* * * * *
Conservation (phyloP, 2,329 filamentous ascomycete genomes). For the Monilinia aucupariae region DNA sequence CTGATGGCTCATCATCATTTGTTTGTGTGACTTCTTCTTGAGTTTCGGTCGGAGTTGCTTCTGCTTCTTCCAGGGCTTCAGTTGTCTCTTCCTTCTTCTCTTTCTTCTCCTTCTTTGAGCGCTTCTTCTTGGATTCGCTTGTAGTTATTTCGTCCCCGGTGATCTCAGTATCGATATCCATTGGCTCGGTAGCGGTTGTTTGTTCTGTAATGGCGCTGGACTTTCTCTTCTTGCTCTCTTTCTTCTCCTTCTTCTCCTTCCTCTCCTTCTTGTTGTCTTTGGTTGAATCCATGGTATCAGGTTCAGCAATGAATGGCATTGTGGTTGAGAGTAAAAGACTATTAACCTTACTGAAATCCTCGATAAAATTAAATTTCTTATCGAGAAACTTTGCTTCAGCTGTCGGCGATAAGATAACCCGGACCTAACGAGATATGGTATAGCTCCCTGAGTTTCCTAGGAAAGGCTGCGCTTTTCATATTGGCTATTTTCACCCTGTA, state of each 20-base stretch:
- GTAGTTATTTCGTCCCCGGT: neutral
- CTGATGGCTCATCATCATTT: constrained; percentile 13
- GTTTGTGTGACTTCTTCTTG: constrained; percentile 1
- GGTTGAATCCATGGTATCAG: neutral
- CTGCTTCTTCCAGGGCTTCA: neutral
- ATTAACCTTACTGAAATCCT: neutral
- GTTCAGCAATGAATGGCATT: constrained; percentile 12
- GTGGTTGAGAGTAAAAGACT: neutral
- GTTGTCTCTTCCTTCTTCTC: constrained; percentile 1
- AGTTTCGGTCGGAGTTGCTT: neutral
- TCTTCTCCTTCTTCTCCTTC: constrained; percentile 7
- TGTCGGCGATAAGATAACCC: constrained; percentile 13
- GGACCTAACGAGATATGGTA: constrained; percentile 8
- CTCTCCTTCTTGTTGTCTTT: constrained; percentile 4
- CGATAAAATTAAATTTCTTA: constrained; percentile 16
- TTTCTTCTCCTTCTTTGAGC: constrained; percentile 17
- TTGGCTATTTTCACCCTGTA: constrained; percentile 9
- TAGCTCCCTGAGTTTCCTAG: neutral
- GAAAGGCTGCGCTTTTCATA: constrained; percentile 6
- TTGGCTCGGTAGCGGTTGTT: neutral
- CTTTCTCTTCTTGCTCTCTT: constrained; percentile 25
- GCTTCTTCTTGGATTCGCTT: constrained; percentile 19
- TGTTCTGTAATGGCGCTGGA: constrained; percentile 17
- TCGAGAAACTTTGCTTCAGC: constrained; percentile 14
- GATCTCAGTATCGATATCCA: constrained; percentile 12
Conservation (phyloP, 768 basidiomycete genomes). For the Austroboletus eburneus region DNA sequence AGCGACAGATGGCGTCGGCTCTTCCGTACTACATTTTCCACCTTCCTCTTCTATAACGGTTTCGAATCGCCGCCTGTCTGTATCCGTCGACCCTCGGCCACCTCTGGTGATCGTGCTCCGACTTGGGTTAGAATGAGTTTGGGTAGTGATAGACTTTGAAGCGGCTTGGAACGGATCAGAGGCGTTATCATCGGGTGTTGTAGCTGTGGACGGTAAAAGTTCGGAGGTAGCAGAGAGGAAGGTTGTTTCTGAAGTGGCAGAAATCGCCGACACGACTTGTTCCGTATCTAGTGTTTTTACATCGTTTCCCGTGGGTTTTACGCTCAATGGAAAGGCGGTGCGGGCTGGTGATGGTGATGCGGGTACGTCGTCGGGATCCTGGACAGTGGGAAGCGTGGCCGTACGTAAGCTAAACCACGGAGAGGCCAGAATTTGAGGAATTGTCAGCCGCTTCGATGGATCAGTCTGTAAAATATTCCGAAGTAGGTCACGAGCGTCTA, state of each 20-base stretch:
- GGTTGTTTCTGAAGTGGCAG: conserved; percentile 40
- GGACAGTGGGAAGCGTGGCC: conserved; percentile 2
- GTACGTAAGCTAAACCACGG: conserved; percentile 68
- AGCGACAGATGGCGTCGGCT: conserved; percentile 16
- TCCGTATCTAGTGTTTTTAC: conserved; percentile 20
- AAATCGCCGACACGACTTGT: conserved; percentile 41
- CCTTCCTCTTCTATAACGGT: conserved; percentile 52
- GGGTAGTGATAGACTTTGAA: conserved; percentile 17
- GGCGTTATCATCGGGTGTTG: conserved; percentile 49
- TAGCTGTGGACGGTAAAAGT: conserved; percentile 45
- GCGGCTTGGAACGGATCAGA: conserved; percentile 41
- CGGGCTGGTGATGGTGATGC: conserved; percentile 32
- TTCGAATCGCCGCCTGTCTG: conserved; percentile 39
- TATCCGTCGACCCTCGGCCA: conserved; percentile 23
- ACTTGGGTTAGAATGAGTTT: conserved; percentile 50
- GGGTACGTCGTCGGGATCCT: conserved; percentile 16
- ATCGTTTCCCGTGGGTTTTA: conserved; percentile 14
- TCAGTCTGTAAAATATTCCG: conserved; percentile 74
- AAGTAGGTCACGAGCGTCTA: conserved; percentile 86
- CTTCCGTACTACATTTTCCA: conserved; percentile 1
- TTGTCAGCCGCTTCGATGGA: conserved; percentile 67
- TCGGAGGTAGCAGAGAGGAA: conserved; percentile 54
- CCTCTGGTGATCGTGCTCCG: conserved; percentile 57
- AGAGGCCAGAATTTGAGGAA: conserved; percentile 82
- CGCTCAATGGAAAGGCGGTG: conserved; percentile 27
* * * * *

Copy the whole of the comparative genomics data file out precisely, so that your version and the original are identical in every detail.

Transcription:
Conservation (phyloP, 2,329 filamentous ascomycete genomes). For the Monilinia aucupariae region DNA sequence CTGATGGCTCATCATCATTTGTTTGTGTGACTTCTTCTTGAGTTTCGGTCGGAGTTGCTTCTGCTTCTTCCAGGGCTTCAGTTGTCTCTTCCTTCTTCTCTTTCTTCTCCTTCTTTGAGCGCTTCTTCTTGGATTCGCTTGTAGTTATTTCGTCCCCGGTGATCTCAGTATCGATATCCATTGGCTCGGTAGCGGTTGTTTGTTCTGTAATGGCGCTGGACTTTCTCTTCTTGCTCTCTTTCTTCTCCTTCTTCTCCTTCCTCTCCTTCTTGTTGTCTTTGGTTGAATCCATGGTATCAGGTTCAGCAATGAATGGCATTGTGGTTGAGAGTAAAAGACTATTAACCTTACTGAAATCCTCGATAAAATTAAATTTCTTATCGAGAAACTTTGCTTCAGCTGTCGGCGATAAGATAACCCGGACCTAACGAGATATGGTATAGCTCCCTGAGTTTCCTAGGAAAGGCTGCGCTTTTCATATTGGCTATTTTCACCCTGTA, state of each 20-base stretch:
- GTAGTTATTTCGTCCCCGGT: neutral
- CTGATGGCTCATCATCATTT: constrained; percentile 13
- GTTTGTGTGACTTCTTCTTG: constrained; percentile 1
- GGTTGAATCCATGGTATCAG: neutral
- CTGCTTCTTCCAGGGCTTCA: neutral
- ATTAACCTTACTGAAATCCT: neutral
- GTTCAGCAATGAATGGCATT: constrained; percentile 12
- GTGGTTGAGAGTAAAAGACT: neutral
- GTTGTCTCTTCCTTCTTCTC: constrained; percentile 1
- AGTTTCGGTCGGAGTTGCTT: neutral
- TCTTCTCCTTCTTCTCCTTC: constrained; percentile 7
- TGTCGGCGATAAGATAACCC: constrained; percentile 13
- GGACCTAACGAGATATGGTA: constrained; percentile 8
- CTCTCCTTCTTGTTGTCTTT: constrained; percentile 4
- CGATAAAATTAAATTTCTTA: constrained; percentile 16
- TTTCTTCTCCTTCTTTGAGC: constrained; percentile 17
- TTGGCTATTTTCACCCTGTA: constrained; percentile 9
- TAGCTCCCTGAGTTTCCTAG: neutral
- GAAAGGCTGCGCTTTTCATA: constrained; percentile 6
- TTGGCTCGGTAGCGGTTGTT: neutral
- CTTTCTCTTCTTGCTCTCTT: constrained; percentile 25
- GCTTCTTCTTGGATTCGCTT: constrained; percentile 19
- TGTTCTGTAATGGCGCTGGA: constrained; percentile 17
- TCGAGAAACTTTGCTTCAGC: constrained; percentile 14
- GATCTCAGTATCGATATCCA: constrained; percentile 12
Conservation (phyloP, 768 basidiomycete genomes). For the Austroboletus eburneus region DNA sequence AGCGACAGATGGCGTCGGCTCTTCCGTACTACATTTTCCACCTTCCTCTTCTATAACGGTTTCGAATCGCCGCCTGTCTGTATCCGTCGACCCTCGGCCACCTCTGGTGATCGTGCTCCGACTTGGGTTAGAATGAGTTTGGGTAGTGATAGACTTTGAAGCGGCTTGGAACGGATCAGAGGCGTTATCATCGGGTGTTGTAGCTGTGGACGGTAAAAGTTCGGAGGTAGCAGAGAGGAAGGTTGTTTCTGAAGTGGCAGAAATCGCCGACACGACTTGTTCCGTATCTAGTGTTTTTACATCGTTTCCCGTGGGTTTTACGCTCAATGGAAAGGCGGTGCGGGCTGGTGATGGTGATGCGGGTACGTCGTCGGGATCCTGGACAGTGGGAAGCGTGGCCGTACGTAAGCTAAACCACGGAGAGGCCAGAATTTGAGGAATTGTCAGCCGCTTCGATGGATCAGTCTGTAAAATATTCCGAAGTAGGTCACGAGCGTCTA, state of each 20-base stretch:
- GGTTGTTTCTGAAGTGGCAG: conserved; percentile 40
- GGACAGTGGGAAGCGTGGCC: conserved; percentile 2
- GTACGTAAGCTAAACCACGG: conserved; percentile 68
- AGCGACAGATGGCGTCGGCT: conserved; percentile 16
- TCCGTATCTAGTGTTTTTAC: conserved; percentile 20
- AAATCGCCGACACGACTTGT: conserved; percentile 41
- CCTTCCTCTTCTATAACGGT: conserved; percentile 52
- GGGTAGTGATAGACTTTGAA: conserved; percentile 17
- GGCGTTATCATCGGGTGTTG: conserved; percentile 49
- TAGCTGTGGACGGTAAAAGT: conserved; percentile 45
- GCGGCTTGGAACGGATCAGA: conserved; percentile 41
- CGGGCTGGTGATGGTGATGC: conserved; percentile 32
- TTCGAATCGCCGCCTGTCTG: conserved; percentile 39
- TATCCGTCGACCCTCGGCCA: conserved; percentile 23
- ACTTGGGTTAGAATGAGTTT: conserved; percentile 50
- GGGTACGTCGTCGGGATCCT: conserved; percentile 16
- ATCGTTTCCCGTGGGTTTTA: conserved; percentile 14
- TCAGTCTGTAAAATATTCCG: conserved; percentile 74
- AAGTAGGTCACGAGCGTCTA: conserved; percentile 86
- CTTCCGTACTACATTTTCCA: conserved; percentile 1
- TTGTCAGCCGCTTCGATGGA: conserved; percentile 67
- TCGGAGGTAGCAGAGAGGAA: conserved; percentile 54
- CCTCTGGTGATCGTGCTCCG: conserved; percentile 57
- AGAGGCCAGAATTTGAGGAA: conserved; percentile 82
- CGCTCAATGGAAAGGCGGTG: conserved; percentile 27